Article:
The surname Coldiron was brought to England
in the wake of the Norman Conquest
of 1066. The name is derived from the Old French "chalderonnier" or "cauderonnier," meaning "a maker of cauldrons."
Early Origins of the Coldiron family
The surname Coldiron was first found in Yorkshire
, where the Coldiron family held a seat from ancient times, having been granted the land by William of Normandy
for assisting in the Conquest of 1066. The first known bearer of the name was Stephen Caldron, who was recorded in Yorkshire
Early History of the Coldiron family
This web page shows only a small excerpt of our Coldiron research.Another 261 words (19 lines of text) covering the years 1289 and 1299 are included under the topic Early Coldiron History in all our PDF Extended History products and printed products wherever possible.
Coldiron Spelling Variations
Until quite recently, the English language has lacked a definite system of spelling rules. Consequently, Anglo-Saxon
surnames are characterized by a multitude of spelling variations
. Changes in Anglo-Saxon
names were influenced by the evolution of the English language, as it incorporated elements of French, Latin, and other languages. Although Medieval scribes and church officials recorded names as they sounded, so it is common to find one person referred to by several different spellings of his surname, even the most literate people varied the spelling of their own names. Variations of the name Coldiron include Calderon, Calderone, Cauldron, Cawdron, Coldron, Caldron and many more.
Early Notables of the Coldiron family (pre 1700)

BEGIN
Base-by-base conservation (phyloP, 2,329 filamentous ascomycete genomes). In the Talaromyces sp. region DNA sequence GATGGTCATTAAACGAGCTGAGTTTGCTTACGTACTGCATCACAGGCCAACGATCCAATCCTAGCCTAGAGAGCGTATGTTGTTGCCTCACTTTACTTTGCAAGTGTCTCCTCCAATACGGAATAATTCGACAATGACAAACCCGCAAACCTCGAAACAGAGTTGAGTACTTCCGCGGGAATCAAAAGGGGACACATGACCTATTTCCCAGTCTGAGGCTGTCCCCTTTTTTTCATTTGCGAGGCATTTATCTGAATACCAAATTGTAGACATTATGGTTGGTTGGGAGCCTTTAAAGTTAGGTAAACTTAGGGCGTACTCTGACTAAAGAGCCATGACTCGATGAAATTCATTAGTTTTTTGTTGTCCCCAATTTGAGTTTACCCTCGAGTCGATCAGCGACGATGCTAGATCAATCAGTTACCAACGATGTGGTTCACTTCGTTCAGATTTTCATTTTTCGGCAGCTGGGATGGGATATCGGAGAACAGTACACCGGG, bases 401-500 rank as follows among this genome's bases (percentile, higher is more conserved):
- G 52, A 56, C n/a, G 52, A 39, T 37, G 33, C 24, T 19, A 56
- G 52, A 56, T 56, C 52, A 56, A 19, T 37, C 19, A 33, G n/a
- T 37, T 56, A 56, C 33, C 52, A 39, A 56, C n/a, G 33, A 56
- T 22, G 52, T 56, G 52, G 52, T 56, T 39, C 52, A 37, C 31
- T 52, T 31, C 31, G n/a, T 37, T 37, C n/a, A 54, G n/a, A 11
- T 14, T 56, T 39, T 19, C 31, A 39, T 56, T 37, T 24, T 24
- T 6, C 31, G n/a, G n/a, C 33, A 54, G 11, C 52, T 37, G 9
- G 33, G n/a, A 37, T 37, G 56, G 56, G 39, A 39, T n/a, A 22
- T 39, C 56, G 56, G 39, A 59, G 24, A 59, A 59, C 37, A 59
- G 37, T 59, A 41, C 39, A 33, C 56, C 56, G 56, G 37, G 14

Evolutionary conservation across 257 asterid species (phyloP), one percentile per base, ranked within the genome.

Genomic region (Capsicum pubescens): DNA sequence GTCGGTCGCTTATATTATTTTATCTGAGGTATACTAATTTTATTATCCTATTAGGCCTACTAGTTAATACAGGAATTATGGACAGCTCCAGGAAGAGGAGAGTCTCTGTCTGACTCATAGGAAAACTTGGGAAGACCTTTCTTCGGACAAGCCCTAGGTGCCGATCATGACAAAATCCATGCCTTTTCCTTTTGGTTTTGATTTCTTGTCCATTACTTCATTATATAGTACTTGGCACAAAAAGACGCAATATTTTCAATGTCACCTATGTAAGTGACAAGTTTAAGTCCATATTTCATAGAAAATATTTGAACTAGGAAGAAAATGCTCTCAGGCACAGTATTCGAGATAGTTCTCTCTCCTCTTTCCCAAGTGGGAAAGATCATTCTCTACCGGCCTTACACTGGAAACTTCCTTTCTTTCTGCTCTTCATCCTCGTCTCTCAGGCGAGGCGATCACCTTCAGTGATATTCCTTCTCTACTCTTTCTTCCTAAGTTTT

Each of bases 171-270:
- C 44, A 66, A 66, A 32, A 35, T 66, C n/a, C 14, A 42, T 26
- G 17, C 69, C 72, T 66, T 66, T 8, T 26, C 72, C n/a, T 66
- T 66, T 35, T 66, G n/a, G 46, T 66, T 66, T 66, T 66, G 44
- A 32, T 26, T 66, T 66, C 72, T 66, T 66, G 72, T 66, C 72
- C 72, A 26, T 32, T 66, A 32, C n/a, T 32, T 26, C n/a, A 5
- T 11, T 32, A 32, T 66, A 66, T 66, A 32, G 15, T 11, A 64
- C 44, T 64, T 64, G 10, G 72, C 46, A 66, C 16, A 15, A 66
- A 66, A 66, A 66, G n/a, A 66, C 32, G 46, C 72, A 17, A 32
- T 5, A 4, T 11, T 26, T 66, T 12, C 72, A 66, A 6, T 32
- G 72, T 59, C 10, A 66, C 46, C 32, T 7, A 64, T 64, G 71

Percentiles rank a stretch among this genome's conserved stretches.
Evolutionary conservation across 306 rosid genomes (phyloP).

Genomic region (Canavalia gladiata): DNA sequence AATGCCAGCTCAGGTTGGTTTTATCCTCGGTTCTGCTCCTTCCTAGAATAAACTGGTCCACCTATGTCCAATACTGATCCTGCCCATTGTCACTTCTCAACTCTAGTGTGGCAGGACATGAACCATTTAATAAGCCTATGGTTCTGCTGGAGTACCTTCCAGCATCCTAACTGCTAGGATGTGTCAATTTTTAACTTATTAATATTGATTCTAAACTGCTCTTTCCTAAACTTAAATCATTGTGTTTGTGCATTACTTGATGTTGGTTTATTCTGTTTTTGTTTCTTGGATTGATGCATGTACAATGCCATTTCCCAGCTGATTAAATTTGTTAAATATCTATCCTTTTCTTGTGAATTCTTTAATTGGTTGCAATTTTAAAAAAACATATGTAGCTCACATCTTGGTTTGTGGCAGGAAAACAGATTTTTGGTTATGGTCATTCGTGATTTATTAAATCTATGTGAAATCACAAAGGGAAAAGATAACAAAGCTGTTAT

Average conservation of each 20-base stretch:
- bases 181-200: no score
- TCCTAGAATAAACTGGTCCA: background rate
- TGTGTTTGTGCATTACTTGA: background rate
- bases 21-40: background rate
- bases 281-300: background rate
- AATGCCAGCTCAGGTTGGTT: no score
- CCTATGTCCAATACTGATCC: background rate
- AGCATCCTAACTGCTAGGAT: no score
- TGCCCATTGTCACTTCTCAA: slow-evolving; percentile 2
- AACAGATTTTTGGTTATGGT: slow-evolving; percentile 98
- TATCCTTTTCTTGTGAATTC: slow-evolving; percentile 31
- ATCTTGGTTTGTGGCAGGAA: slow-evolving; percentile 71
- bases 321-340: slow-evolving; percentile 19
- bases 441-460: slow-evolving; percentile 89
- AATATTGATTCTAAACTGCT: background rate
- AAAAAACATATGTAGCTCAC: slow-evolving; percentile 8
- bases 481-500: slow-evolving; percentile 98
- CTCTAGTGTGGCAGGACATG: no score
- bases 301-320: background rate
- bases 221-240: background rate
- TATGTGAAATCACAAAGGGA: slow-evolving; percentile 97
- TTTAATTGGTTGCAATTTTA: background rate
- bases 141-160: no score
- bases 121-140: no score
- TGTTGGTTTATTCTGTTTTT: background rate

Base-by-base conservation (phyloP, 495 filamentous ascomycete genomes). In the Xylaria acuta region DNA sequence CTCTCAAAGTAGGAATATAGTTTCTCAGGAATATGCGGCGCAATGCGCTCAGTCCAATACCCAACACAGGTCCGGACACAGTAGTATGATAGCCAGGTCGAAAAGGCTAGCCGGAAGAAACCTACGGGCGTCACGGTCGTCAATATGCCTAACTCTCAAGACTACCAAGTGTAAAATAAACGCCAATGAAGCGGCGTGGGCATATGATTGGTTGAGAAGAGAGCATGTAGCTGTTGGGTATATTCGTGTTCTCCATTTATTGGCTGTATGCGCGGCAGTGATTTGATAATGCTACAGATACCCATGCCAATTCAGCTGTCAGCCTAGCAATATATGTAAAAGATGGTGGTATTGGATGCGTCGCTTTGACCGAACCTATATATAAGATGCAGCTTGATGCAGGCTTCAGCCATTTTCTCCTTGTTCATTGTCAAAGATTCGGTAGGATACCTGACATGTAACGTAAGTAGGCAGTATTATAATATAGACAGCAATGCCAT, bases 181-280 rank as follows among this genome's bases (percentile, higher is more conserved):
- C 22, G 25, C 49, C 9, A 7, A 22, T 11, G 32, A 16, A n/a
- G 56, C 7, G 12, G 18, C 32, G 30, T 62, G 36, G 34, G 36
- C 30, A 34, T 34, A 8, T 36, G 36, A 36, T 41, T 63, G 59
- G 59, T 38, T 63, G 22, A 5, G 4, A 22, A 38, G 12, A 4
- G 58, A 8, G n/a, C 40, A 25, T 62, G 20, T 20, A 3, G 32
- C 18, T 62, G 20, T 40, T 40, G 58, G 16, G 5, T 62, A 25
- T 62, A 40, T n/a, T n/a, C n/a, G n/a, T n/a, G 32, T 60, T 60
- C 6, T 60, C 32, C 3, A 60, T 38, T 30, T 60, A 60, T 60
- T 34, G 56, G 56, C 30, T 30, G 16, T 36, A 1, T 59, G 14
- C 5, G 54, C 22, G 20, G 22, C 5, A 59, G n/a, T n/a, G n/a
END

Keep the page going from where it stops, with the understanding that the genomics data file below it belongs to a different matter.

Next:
More information is included under the topic Early Coldiron Notables in all our PDF Extended History products
and printed products wherever possible.
Migration of the Coldiron family to the New World and Oceana
Searching for a better life, many English families migrated to British colonies. Unfortunately, the majority of them traveled under extremely harsh conditions: overcrowding on the ships caused the majority of the immigrants to arrive diseased, famished, and destitute from the long journey across the ocean. For those families that arrived safely, modest prosperity was attainable, and many went on to make invaluable contributions to the development of the cultures of the new colonies. Research into the origins of individual families in North America revealed records of the immigration of a number of people bearing the name Coldiron or a variant listed above: John Coldrin, who settled in Virginia in 1658; John R. Calderon, who came to Philadelphia in 1809; George Caldrone, who arrived in New York in 1820; Charles Coldren and Henry G. Cawdron, who were both living in Ontario in 1871.
Contemporary Notables of the name Coldiron (post 1700)
- Anne Coldiron, American professor of English literature at Louisiana State University
- William Coldiron, American former Solicitor General of the Department of the Interior in Connecticut